A non EU country can selectively ignore bits of EASA FCL. But they probably get invited to some Cologne €200/head restaurant and presented with a “proposition” where it is ever so politely explained that that would “not be to their advantage”

What I have heard from based N-reg owners is that Norway incorporated the N-reg screwing parts of EASA FCL as soon as it was published, and bent all N-reg owners over a barrel and shafted them back in April 2012 – a year or two before the EU member countries had to do it.

But they didn’t have to do that.

Same with Switzerland. That country has had a painful transition to a sort of “non EU but trade with the EU” status, where they had to disclose EU based account holder deposits, unless the holders paid a one-off liquidated damages figure which was passed anonymously to their home tax people. I wonder how they handled the fairly heavy content of any ex-1939-45 safe deposit boxes? I guess they didn’t pay interest!

Administrator
Shoreham EGKA, United Kingdom

Interesting thread drift….the original point is “EASA Land” or “EU Land” is not an ICAO state….the FAA allows an N reg aircraft to be flown on the Licence of the state in which the aircraft is located…..and only within those states…..they do not care that EASA licences are recognized by EASA states as being equivalent to their own licences…

EGPD / OMDW / YPJT, United Kingdom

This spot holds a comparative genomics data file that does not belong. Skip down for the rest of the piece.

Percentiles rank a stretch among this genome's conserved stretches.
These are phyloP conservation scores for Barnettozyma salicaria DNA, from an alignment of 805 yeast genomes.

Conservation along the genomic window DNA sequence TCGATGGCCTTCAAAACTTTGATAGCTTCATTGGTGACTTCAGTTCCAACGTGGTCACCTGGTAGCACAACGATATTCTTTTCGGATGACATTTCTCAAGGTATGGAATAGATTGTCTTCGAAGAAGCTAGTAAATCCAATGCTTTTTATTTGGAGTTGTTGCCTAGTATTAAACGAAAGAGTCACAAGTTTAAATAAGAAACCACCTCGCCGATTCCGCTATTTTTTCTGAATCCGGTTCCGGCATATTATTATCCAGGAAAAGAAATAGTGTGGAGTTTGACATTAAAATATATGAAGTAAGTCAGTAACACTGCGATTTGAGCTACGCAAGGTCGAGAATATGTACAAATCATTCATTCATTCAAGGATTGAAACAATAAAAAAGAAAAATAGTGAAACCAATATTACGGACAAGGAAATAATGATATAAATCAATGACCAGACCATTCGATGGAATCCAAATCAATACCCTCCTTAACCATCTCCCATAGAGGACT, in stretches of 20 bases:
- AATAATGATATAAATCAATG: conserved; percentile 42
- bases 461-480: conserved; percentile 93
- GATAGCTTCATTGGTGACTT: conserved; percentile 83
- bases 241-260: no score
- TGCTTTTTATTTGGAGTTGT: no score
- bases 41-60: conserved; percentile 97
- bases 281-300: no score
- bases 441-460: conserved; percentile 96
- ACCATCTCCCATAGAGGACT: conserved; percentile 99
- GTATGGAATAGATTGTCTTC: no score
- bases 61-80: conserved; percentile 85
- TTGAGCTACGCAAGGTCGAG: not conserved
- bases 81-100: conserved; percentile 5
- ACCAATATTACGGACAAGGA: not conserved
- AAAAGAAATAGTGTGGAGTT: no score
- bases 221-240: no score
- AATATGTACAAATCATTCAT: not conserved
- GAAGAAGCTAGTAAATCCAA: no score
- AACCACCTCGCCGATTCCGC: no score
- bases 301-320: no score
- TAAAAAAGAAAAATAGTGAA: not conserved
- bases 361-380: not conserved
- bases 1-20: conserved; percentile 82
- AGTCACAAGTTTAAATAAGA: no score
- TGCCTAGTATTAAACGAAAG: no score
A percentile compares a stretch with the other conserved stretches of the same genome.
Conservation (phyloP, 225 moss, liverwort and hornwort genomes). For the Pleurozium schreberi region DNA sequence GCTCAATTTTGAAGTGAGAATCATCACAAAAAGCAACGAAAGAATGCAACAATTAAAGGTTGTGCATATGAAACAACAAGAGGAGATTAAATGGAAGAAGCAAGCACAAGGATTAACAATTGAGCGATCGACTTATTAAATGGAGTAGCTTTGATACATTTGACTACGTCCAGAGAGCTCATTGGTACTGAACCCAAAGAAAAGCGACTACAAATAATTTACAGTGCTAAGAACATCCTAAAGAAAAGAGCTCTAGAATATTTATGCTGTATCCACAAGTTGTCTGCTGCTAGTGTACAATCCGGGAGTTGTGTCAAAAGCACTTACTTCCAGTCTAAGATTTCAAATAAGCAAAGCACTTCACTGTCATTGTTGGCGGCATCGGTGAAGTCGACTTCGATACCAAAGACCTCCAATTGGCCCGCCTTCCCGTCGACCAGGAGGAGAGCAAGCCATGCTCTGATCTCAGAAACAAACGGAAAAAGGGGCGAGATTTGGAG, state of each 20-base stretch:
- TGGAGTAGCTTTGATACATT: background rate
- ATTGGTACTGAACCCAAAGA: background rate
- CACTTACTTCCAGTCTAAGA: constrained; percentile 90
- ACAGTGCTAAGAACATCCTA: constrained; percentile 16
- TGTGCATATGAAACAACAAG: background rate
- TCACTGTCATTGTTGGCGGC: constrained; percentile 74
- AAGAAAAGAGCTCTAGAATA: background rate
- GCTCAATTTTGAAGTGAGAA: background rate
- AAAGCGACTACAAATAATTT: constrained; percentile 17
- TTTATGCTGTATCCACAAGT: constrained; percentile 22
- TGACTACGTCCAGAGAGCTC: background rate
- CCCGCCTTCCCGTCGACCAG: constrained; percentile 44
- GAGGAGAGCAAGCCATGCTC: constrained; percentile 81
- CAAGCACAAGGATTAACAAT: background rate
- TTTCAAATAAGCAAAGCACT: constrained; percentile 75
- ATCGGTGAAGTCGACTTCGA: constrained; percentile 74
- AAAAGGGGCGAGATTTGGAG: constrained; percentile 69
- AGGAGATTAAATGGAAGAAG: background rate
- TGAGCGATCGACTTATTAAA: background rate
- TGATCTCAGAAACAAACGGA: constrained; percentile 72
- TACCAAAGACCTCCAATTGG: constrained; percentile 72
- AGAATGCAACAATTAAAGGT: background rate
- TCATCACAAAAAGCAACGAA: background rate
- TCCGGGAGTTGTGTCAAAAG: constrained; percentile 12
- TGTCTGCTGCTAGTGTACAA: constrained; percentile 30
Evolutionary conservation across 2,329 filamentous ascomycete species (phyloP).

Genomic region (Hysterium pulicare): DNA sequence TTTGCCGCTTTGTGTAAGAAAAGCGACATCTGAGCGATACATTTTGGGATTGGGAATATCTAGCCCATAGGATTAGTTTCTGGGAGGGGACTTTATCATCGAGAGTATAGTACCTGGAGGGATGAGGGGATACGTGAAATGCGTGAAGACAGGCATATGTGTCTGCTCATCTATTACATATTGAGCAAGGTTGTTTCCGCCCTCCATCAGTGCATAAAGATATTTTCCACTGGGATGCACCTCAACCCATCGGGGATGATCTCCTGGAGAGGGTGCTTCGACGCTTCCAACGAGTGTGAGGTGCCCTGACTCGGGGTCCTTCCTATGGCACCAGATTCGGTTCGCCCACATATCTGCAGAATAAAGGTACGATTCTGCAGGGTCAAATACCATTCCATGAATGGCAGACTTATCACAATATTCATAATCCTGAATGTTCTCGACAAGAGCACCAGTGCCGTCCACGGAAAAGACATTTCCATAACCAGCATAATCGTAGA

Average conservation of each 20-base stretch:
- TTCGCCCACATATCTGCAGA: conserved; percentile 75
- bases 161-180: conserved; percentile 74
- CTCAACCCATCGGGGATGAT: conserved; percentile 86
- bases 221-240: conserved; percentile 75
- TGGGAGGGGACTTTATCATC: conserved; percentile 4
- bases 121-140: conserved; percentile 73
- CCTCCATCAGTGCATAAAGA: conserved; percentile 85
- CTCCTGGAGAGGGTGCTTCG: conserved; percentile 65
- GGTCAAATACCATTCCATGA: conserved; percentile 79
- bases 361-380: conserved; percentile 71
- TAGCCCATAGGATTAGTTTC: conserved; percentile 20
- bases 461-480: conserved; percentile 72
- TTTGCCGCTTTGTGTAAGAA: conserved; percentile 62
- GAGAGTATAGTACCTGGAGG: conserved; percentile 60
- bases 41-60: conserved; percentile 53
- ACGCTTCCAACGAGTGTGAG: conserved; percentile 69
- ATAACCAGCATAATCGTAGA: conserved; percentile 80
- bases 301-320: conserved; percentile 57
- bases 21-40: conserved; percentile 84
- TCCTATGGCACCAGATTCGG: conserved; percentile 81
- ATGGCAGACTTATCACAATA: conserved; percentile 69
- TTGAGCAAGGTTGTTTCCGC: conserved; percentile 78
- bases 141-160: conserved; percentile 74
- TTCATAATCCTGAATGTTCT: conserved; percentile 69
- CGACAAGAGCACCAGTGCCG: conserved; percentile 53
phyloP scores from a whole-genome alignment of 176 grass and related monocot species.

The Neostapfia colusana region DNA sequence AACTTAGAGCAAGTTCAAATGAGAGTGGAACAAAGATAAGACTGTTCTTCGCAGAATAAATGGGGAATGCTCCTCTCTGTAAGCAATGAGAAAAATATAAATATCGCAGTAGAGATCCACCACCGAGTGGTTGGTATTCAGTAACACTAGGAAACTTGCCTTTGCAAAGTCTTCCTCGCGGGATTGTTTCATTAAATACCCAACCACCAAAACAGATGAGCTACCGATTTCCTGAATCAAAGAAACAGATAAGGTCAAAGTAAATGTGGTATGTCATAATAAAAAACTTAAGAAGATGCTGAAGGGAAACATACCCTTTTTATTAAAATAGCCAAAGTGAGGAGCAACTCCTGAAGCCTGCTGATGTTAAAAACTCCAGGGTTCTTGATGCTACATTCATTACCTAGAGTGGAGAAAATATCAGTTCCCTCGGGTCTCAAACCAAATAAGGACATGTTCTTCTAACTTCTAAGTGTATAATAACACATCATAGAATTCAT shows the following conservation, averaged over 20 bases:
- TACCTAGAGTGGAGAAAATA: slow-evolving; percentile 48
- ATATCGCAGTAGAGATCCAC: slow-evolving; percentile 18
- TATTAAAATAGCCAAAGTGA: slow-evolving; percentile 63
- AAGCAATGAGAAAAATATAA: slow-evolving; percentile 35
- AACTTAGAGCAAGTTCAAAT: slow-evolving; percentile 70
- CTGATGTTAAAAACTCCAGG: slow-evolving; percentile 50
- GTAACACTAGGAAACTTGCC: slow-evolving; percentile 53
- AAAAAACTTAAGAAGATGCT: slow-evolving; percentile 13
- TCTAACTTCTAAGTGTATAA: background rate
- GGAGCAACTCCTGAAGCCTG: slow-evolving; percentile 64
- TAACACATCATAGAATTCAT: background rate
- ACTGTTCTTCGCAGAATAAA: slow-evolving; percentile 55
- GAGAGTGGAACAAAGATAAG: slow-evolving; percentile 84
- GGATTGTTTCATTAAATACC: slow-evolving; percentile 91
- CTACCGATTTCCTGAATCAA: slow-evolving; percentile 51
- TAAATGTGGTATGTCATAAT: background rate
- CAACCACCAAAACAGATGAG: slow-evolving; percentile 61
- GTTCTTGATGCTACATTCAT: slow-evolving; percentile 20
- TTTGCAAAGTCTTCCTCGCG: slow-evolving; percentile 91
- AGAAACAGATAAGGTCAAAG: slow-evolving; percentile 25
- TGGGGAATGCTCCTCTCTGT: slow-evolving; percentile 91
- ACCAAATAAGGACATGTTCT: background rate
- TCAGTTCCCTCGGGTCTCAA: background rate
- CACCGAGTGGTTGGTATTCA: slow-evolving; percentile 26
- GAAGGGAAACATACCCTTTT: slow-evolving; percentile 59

What I have heard from based N-reg owners is that Norway incorporated the N-reg screwing parts of EASA FCL as soon as it was published, and bent all N-reg owners over a barrel and shafted them back in April 2012 – a year or two before the EU member countries had to do it.

This isn’t entirely correct. I know only one N reg owner, and as far as I know, he still have his Cirrus on N reg. The point is that as early as 2003, LT issued a AIC concerning this issue. According to the law, foreign private aircraft are not allowed – unless approved by LT after filing an application. But lots of people were still having foreign aircraft here, for private use, even though they had never filed any application whatsoever. Even so, LT will only issue a permission for 6 months, and not longer than 12 months.

In short, N reg on a regular and permanent basis used for private (non commercial use) has never been allowed, not by some regulations, but by law. I guess this is more of a tax issue than something else, it’s the same with cars. Then, I would guess, that some people still found a way through some nifty bending of EASA rules, in a way that did not make it illegal, thus LT could do nothing (just a guess), and when EASA closed that back door, bang – no more N reg. That is, you cannot use your N reg aircraft for private flying without a special permission from LT, and only for Max 12 consecutive months.

No, they don’t have to be.

They certainly do. We cannot have laws and regulations that is not fully based on the founding laws of Norway. They would not in any sense be legally binding.

ENVA ENOP ENMO, Norway